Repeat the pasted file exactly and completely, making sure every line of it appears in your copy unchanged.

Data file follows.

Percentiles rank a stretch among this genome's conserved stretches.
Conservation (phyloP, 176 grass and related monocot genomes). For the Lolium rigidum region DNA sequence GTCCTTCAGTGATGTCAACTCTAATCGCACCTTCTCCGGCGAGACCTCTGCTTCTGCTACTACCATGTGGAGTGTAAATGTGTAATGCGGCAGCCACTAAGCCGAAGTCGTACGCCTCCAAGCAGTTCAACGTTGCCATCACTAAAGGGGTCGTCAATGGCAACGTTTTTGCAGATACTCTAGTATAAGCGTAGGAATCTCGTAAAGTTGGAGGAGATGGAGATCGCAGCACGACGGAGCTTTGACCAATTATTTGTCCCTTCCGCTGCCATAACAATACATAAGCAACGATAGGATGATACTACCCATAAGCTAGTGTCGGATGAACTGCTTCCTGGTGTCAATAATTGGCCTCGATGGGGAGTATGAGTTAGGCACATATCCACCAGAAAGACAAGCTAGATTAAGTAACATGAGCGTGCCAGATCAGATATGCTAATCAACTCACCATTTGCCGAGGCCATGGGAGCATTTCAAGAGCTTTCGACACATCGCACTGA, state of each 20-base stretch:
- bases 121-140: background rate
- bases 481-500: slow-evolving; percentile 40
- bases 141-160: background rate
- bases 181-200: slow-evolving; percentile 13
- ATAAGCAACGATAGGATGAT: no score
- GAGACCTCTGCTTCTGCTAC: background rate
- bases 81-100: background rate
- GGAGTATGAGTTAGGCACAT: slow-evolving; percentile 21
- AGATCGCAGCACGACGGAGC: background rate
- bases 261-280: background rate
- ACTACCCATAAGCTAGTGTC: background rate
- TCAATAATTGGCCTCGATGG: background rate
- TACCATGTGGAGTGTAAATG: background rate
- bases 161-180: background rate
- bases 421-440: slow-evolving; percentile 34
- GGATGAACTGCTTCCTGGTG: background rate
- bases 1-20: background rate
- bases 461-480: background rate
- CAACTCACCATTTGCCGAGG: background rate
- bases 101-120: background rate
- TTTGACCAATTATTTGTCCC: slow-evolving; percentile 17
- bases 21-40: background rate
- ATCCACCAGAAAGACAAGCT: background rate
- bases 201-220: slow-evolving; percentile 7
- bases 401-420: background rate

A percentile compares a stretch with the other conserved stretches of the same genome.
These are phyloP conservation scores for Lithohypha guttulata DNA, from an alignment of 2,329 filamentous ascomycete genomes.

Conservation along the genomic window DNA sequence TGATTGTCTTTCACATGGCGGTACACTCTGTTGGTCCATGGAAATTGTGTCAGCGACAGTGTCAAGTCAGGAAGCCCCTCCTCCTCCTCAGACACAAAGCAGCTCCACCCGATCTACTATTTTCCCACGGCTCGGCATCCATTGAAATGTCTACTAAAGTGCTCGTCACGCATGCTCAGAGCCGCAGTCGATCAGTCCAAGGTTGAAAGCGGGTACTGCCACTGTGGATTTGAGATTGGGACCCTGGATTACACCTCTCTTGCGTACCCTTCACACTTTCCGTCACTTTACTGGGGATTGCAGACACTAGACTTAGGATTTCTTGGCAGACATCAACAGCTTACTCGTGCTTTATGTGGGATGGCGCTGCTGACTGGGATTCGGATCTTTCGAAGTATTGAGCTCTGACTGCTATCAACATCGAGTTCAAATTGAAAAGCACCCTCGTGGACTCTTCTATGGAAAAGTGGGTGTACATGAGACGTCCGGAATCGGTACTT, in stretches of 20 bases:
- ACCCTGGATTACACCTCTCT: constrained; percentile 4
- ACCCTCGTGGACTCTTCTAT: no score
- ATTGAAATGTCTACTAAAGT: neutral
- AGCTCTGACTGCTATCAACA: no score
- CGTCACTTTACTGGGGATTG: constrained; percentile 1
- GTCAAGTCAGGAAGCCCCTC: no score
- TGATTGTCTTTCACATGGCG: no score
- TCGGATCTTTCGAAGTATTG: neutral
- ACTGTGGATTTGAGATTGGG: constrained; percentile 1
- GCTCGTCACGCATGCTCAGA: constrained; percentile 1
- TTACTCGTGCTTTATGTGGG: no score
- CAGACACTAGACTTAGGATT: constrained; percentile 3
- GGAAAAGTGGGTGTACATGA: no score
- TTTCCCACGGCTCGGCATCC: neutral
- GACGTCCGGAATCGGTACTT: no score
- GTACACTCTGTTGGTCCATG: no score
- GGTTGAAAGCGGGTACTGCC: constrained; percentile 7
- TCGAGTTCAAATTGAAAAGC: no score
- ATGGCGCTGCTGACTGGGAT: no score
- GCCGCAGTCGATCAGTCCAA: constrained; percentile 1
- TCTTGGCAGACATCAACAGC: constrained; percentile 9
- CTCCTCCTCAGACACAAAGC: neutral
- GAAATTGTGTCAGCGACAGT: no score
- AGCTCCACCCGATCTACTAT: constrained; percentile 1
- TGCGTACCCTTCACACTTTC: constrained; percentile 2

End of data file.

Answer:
Percentiles rank a stretch among this genome's conserved stretches.
Conservation (phyloP, 176 grass and related monocot genomes). For the Lolium rigidum region DNA sequence GTCCTTCAGTGATGTCAACTCTAATCGCACCTTCTCCGGCGAGACCTCTGCTTCTGCTACTACCATGTGGAGTGTAAATGTGTAATGCGGCAGCCACTAAGCCGAAGTCGTACGCCTCCAAGCAGTTCAACGTTGCCATCACTAAAGGGGTCGTCAATGGCAACGTTTTTGCAGATACTCTAGTATAAGCGTAGGAATCTCGTAAAGTTGGAGGAGATGGAGATCGCAGCACGACGGAGCTTTGACCAATTATTTGTCCCTTCCGCTGCCATAACAATACATAAGCAACGATAGGATGATACTACCCATAAGCTAGTGTCGGATGAACTGCTTCCTGGTGTCAATAATTGGCCTCGATGGGGAGTATGAGTTAGGCACATATCCACCAGAAAGACAAGCTAGATTAAGTAACATGAGCGTGCCAGATCAGATATGCTAATCAACTCACCATTTGCCGAGGCCATGGGAGCATTTCAAGAGCTTTCGACACATCGCACTGA, state of each 20-base stretch:
- bases 121-140: background rate
- bases 481-500: slow-evolving; percentile 40
- bases 141-160: background rate
- bases 181-200: slow-evolving; percentile 13
- ATAAGCAACGATAGGATGAT: no score
- GAGACCTCTGCTTCTGCTAC: background rate
- bases 81-100: background rate
- GGAGTATGAGTTAGGCACAT: slow-evolving; percentile 21
- AGATCGCAGCACGACGGAGC: background rate
- bases 261-280: background rate
- ACTACCCATAAGCTAGTGTC: background rate
- TCAATAATTGGCCTCGATGG: background rate
- TACCATGTGGAGTGTAAATG: background rate
- bases 161-180: background rate
- bases 421-440: slow-evolving; percentile 34
- GGATGAACTGCTTCCTGGTG: background rate
- bases 1-20: background rate
- bases 461-480: background rate
- CAACTCACCATTTGCCGAGG: background rate
- bases 101-120: background rate
- TTTGACCAATTATTTGTCCC: slow-evolving; percentile 17
- bases 21-40: background rate
- ATCCACCAGAAAGACAAGCT: background rate
- bases 201-220: slow-evolving; percentile 7
- bases 401-420: background rate

A percentile compares a stretch with the other conserved stretches of the same genome.
These are phyloP conservation scores for Lithohypha guttulata DNA, from an alignment of 2,329 filamentous ascomycete genomes.

Conservation along the genomic window DNA sequence TGATTGTCTTTCACATGGCGGTACACTCTGTTGGTCCATGGAAATTGTGTCAGCGACAGTGTCAAGTCAGGAAGCCCCTCCTCCTCCTCAGACACAAAGCAGCTCCACCCGATCTACTATTTTCCCACGGCTCGGCATCCATTGAAATGTCTACTAAAGTGCTCGTCACGCATGCTCAGAGCCGCAGTCGATCAGTCCAAGGTTGAAAGCGGGTACTGCCACTGTGGATTTGAGATTGGGACCCTGGATTACACCTCTCTTGCGTACCCTTCACACTTTCCGTCACTTTACTGGGGATTGCAGACACTAGACTTAGGATTTCTTGGCAGACATCAACAGCTTACTCGTGCTTTATGTGGGATGGCGCTGCTGACTGGGATTCGGATCTTTCGAAGTATTGAGCTCTGACTGCTATCAACATCGAGTTCAAATTGAAAAGCACCCTCGTGGACTCTTCTATGGAAAAGTGGGTGTACATGAGACGTCCGGAATCGGTACTT, in stretches of 20 bases:
- ACCCTGGATTACACCTCTCT: constrained; percentile 4
- ACCCTCGTGGACTCTTCTAT: no score
- ATTGAAATGTCTACTAAAGT: neutral
- AGCTCTGACTGCTATCAACA: no score
- CGTCACTTTACTGGGGATTG: constrained; percentile 1
- GTCAAGTCAGGAAGCCCCTC: no score
- TGATTGTCTTTCACATGGCG: no score
- TCGGATCTTTCGAAGTATTG: neutral
- ACTGTGGATTTGAGATTGGG: constrained; percentile 1
- GCTCGTCACGCATGCTCAGA: constrained; percentile 1
- TTACTCGTGCTTTATGTGGG: no score
- CAGACACTAGACTTAGGATT: constrained; percentile 3
- GGAAAAGTGGGTGTACATGA: no score
- TTTCCCACGGCTCGGCATCC: neutral
- GACGTCCGGAATCGGTACTT: no score
- GTACACTCTGTTGGTCCATG: no score
- GGTTGAAAGCGGGTACTGCC: constrained; percentile 7
- TCGAGTTCAAATTGAAAAGC: no score
- ATGGCGCTGCTGACTGGGAT: no score
- GCCGCAGTCGATCAGTCCAA: constrained; percentile 1
- TCTTGGCAGACATCAACAGC: constrained; percentile 9
- CTCCTCCTCAGACACAAAGC: neutral
- GAAATTGTGTCAGCGACAGT: no score
- AGCTCCACCCGATCTACTAT: constrained; percentile 1
- TGCGTACCCTTCACACTTTC: constrained; percentile 2